Profiting through Knowledge

April 30, 2005

In the early 1900s Daimler conducted a survey to determine the future market for cars. The conclusion: no more than one million, because no more than a million chauffeurs would be available. This view may seem ludicrous now, but it demonstrates that markets evolve. The legal market, as with most other professional services markets, exists in an environment of continuous evolution driven by changing client requirements and expectations; as well as changes in regulations, technology and economics. Law firm leaders face the challenge of adapting to these changes to maintain healthy profitability.

Top law firms chase the 20% of legal work which has the highest value – winning this business requires them to be innovative, collaborative and informed – and offers the opportunity of premium billings. Much of the remaining 80% of legal work represents a profitable opportunity for those firms who are prepared to focus on the efficient processing of matters. Continued success for law firms depends on their ability to manage their long-term sustainable profitability, which can be driven by:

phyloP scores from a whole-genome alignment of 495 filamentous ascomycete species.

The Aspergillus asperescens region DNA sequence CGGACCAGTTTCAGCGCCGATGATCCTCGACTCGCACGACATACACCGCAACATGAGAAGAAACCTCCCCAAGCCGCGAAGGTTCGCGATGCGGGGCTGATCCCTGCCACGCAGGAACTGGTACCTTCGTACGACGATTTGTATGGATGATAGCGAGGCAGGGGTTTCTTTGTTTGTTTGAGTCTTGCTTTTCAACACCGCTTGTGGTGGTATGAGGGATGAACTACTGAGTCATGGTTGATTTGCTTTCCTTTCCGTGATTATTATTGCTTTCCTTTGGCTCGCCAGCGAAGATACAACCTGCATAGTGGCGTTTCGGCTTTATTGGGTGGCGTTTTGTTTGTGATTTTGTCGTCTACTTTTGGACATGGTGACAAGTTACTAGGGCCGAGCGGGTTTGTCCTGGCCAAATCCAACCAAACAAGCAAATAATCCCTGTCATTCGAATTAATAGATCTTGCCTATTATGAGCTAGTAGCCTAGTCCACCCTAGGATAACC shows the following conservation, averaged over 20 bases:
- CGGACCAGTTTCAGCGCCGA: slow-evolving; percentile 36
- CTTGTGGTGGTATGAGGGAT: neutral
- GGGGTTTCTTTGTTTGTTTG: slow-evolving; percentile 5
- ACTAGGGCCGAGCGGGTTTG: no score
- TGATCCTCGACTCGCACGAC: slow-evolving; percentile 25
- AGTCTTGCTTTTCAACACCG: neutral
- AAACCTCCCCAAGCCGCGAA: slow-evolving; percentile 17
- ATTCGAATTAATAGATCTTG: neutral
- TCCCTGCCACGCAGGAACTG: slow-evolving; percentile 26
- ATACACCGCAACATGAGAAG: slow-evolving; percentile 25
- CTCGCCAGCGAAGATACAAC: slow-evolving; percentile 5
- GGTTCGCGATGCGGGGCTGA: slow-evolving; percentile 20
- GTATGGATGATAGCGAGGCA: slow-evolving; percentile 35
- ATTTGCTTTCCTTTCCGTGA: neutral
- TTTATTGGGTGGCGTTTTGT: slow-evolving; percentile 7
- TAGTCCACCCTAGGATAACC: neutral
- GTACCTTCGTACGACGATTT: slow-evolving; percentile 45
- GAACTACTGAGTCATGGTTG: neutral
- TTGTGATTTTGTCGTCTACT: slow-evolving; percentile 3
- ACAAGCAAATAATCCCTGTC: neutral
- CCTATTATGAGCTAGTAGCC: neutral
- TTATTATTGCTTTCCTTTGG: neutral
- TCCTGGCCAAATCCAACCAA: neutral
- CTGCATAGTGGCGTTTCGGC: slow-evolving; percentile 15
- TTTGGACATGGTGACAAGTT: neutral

• increasing internal efficiencies so as to reduce the costs and risks of providing traditional legal services
  • looking at new ways of conducting business and providing services to new and existing clients
  • adding value to new and existing business relationships
  • reducing the reliance on hours billed to produce revenue for the firm
  • increasing the expertise, quality and job satisfaction of lawyers so as to maintain the most important asset of any law firm – its quality people
  • differentiating the firm from its competitors in the marketplace so as to win and retain the right, profitable work.

Law firm executives should exploit the collective knowledge within the firm to enable them to meet these challenges. This collective “knowledge” is broad – incorporating an understanding of the law itself and required legal process, the client’s business and industry, and fee earners’ personal knowledge and experience. Such collective knowledge can enable a firm to increase its efficiency (thereby reducing the costs of providing its services, whether or not these savings are passed on to the client), manage the risks of ‘getting it wrong’ and provide a source of new business innovation.